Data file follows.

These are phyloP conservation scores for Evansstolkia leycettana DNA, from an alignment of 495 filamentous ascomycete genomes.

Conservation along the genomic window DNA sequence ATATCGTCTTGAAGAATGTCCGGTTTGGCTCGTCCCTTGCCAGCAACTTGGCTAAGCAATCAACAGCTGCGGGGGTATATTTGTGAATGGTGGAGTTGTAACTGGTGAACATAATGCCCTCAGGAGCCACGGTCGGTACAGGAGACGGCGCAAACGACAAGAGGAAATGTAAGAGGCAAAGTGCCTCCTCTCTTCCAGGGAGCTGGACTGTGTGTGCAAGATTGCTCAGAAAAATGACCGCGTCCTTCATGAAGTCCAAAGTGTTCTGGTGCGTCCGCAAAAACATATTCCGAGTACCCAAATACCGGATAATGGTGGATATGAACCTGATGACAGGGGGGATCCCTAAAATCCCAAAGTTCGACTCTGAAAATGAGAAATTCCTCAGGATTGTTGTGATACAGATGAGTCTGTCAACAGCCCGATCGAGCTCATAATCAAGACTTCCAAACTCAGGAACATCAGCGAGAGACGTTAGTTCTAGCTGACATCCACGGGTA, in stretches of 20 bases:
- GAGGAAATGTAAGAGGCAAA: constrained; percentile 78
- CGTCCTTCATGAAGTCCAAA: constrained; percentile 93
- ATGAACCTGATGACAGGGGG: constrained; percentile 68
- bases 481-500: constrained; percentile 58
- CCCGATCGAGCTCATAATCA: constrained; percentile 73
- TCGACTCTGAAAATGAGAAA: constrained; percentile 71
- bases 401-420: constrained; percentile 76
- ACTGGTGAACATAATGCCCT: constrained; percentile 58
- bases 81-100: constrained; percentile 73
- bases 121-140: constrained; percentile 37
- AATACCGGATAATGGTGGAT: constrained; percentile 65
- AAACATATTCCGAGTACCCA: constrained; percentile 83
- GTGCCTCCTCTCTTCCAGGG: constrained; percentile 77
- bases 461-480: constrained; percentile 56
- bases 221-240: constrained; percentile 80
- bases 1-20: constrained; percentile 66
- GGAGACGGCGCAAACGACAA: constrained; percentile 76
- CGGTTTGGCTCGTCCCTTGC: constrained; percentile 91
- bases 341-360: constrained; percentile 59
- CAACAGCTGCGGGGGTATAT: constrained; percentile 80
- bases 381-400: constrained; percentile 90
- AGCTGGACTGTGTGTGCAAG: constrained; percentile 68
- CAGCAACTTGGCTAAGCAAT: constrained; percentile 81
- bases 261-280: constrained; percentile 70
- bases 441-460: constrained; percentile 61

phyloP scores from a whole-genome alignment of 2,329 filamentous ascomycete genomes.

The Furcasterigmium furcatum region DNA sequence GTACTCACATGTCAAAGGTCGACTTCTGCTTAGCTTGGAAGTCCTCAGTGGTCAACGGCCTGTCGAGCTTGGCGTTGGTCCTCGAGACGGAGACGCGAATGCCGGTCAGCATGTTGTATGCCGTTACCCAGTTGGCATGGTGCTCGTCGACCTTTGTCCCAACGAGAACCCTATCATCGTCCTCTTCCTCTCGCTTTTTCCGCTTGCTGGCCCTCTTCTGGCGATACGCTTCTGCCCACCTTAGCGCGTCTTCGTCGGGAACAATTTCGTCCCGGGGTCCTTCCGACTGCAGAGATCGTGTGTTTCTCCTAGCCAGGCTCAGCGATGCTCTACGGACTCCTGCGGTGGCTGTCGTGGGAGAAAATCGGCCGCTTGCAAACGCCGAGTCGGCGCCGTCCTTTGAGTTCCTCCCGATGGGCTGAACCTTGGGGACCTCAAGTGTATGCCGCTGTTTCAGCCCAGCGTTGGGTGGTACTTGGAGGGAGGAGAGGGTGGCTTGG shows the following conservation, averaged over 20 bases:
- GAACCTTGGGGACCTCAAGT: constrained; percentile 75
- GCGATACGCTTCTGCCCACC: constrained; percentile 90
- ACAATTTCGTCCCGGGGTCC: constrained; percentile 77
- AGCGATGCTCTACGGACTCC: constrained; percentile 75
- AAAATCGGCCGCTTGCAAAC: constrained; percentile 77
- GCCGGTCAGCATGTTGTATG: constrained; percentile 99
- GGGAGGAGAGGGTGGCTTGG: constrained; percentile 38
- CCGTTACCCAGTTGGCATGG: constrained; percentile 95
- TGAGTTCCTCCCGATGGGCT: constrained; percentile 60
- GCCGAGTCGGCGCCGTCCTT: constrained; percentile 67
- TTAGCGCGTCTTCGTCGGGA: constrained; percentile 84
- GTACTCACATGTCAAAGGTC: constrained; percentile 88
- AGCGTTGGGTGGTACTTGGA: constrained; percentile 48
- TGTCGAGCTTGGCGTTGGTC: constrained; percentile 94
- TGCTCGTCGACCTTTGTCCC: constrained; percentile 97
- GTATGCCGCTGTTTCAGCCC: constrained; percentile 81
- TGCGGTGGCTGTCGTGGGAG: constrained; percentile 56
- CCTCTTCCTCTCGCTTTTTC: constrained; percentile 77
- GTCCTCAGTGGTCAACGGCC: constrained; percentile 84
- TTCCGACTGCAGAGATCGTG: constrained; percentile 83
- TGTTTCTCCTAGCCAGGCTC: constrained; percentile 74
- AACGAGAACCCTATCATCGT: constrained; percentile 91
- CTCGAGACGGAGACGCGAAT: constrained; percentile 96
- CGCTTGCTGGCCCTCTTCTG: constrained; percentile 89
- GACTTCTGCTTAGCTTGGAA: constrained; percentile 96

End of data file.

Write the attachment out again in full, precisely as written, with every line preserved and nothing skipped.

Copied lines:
These are phyloP conservation scores for Evansstolkia leycettana DNA, from an alignment of 495 filamentous ascomycete genomes.

Conservation along the genomic window DNA sequence ATATCGTCTTGAAGAATGTCCGGTTTGGCTCGTCCCTTGCCAGCAACTTGGCTAAGCAATCAACAGCTGCGGGGGTATATTTGTGAATGGTGGAGTTGTAACTGGTGAACATAATGCCCTCAGGAGCCACGGTCGGTACAGGAGACGGCGCAAACGACAAGAGGAAATGTAAGAGGCAAAGTGCCTCCTCTCTTCCAGGGAGCTGGACTGTGTGTGCAAGATTGCTCAGAAAAATGACCGCGTCCTTCATGAAGTCCAAAGTGTTCTGGTGCGTCCGCAAAAACATATTCCGAGTACCCAAATACCGGATAATGGTGGATATGAACCTGATGACAGGGGGGATCCCTAAAATCCCAAAGTTCGACTCTGAAAATGAGAAATTCCTCAGGATTGTTGTGATACAGATGAGTCTGTCAACAGCCCGATCGAGCTCATAATCAAGACTTCCAAACTCAGGAACATCAGCGAGAGACGTTAGTTCTAGCTGACATCCACGGGTA, in stretches of 20 bases:
- GAGGAAATGTAAGAGGCAAA: constrained; percentile 78
- CGTCCTTCATGAAGTCCAAA: constrained; percentile 93
- ATGAACCTGATGACAGGGGG: constrained; percentile 68
- bases 481-500: constrained; percentile 58
- CCCGATCGAGCTCATAATCA: constrained; percentile 73
- TCGACTCTGAAAATGAGAAA: constrained; percentile 71
- bases 401-420: constrained; percentile 76
- ACTGGTGAACATAATGCCCT: constrained; percentile 58
- bases 81-100: constrained; percentile 73
- bases 121-140: constrained; percentile 37
- AATACCGGATAATGGTGGAT: constrained; percentile 65
- AAACATATTCCGAGTACCCA: constrained; percentile 83
- GTGCCTCCTCTCTTCCAGGG: constrained; percentile 77
- bases 461-480: constrained; percentile 56
- bases 221-240: constrained; percentile 80
- bases 1-20: constrained; percentile 66
- GGAGACGGCGCAAACGACAA: constrained; percentile 76
- CGGTTTGGCTCGTCCCTTGC: constrained; percentile 91
- bases 341-360: constrained; percentile 59
- CAACAGCTGCGGGGGTATAT: constrained; percentile 80
- bases 381-400: constrained; percentile 90
- AGCTGGACTGTGTGTGCAAG: constrained; percentile 68
- CAGCAACTTGGCTAAGCAAT: constrained; percentile 81
- bases 261-280: constrained; percentile 70
- bases 441-460: constrained; percentile 61

phyloP scores from a whole-genome alignment of 2,329 filamentous ascomycete genomes.

The Furcasterigmium furcatum region DNA sequence GTACTCACATGTCAAAGGTCGACTTCTGCTTAGCTTGGAAGTCCTCAGTGGTCAACGGCCTGTCGAGCTTGGCGTTGGTCCTCGAGACGGAGACGCGAATGCCGGTCAGCATGTTGTATGCCGTTACCCAGTTGGCATGGTGCTCGTCGACCTTTGTCCCAACGAGAACCCTATCATCGTCCTCTTCCTCTCGCTTTTTCCGCTTGCTGGCCCTCTTCTGGCGATACGCTTCTGCCCACCTTAGCGCGTCTTCGTCGGGAACAATTTCGTCCCGGGGTCCTTCCGACTGCAGAGATCGTGTGTTTCTCCTAGCCAGGCTCAGCGATGCTCTACGGACTCCTGCGGTGGCTGTCGTGGGAGAAAATCGGCCGCTTGCAAACGCCGAGTCGGCGCCGTCCTTTGAGTTCCTCCCGATGGGCTGAACCTTGGGGACCTCAAGTGTATGCCGCTGTTTCAGCCCAGCGTTGGGTGGTACTTGGAGGGAGGAGAGGGTGGCTTGG shows the following conservation, averaged over 20 bases:
- GAACCTTGGGGACCTCAAGT: constrained; percentile 75
- GCGATACGCTTCTGCCCACC: constrained; percentile 90
- ACAATTTCGTCCCGGGGTCC: constrained; percentile 77
- AGCGATGCTCTACGGACTCC: constrained; percentile 75
- AAAATCGGCCGCTTGCAAAC: constrained; percentile 77
- GCCGGTCAGCATGTTGTATG: constrained; percentile 99
- GGGAGGAGAGGGTGGCTTGG: constrained; percentile 38
- CCGTTACCCAGTTGGCATGG: constrained; percentile 95
- TGAGTTCCTCCCGATGGGCT: constrained; percentile 60
- GCCGAGTCGGCGCCGTCCTT: constrained; percentile 67
- TTAGCGCGTCTTCGTCGGGA: constrained; percentile 84
- GTACTCACATGTCAAAGGTC: constrained; percentile 88
- AGCGTTGGGTGGTACTTGGA: constrained; percentile 48
- TGTCGAGCTTGGCGTTGGTC: constrained; percentile 94
- TGCTCGTCGACCTTTGTCCC: constrained; percentile 97
- GTATGCCGCTGTTTCAGCCC: constrained; percentile 81
- TGCGGTGGCTGTCGTGGGAG: constrained; percentile 56
- CCTCTTCCTCTCGCTTTTTC: constrained; percentile 77
- GTCCTCAGTGGTCAACGGCC: constrained; percentile 84
- TTCCGACTGCAGAGATCGTG: constrained; percentile 83
- TGTTTCTCCTAGCCAGGCTC: constrained; percentile 74
- AACGAGAACCCTATCATCGT: constrained; percentile 91
- CTCGAGACGGAGACGCGAAT: constrained; percentile 96
- CGCTTGCTGGCCCTCTTCTG: constrained; percentile 89
- GACTTCTGCTTAGCTTGGAA: constrained; percentile 96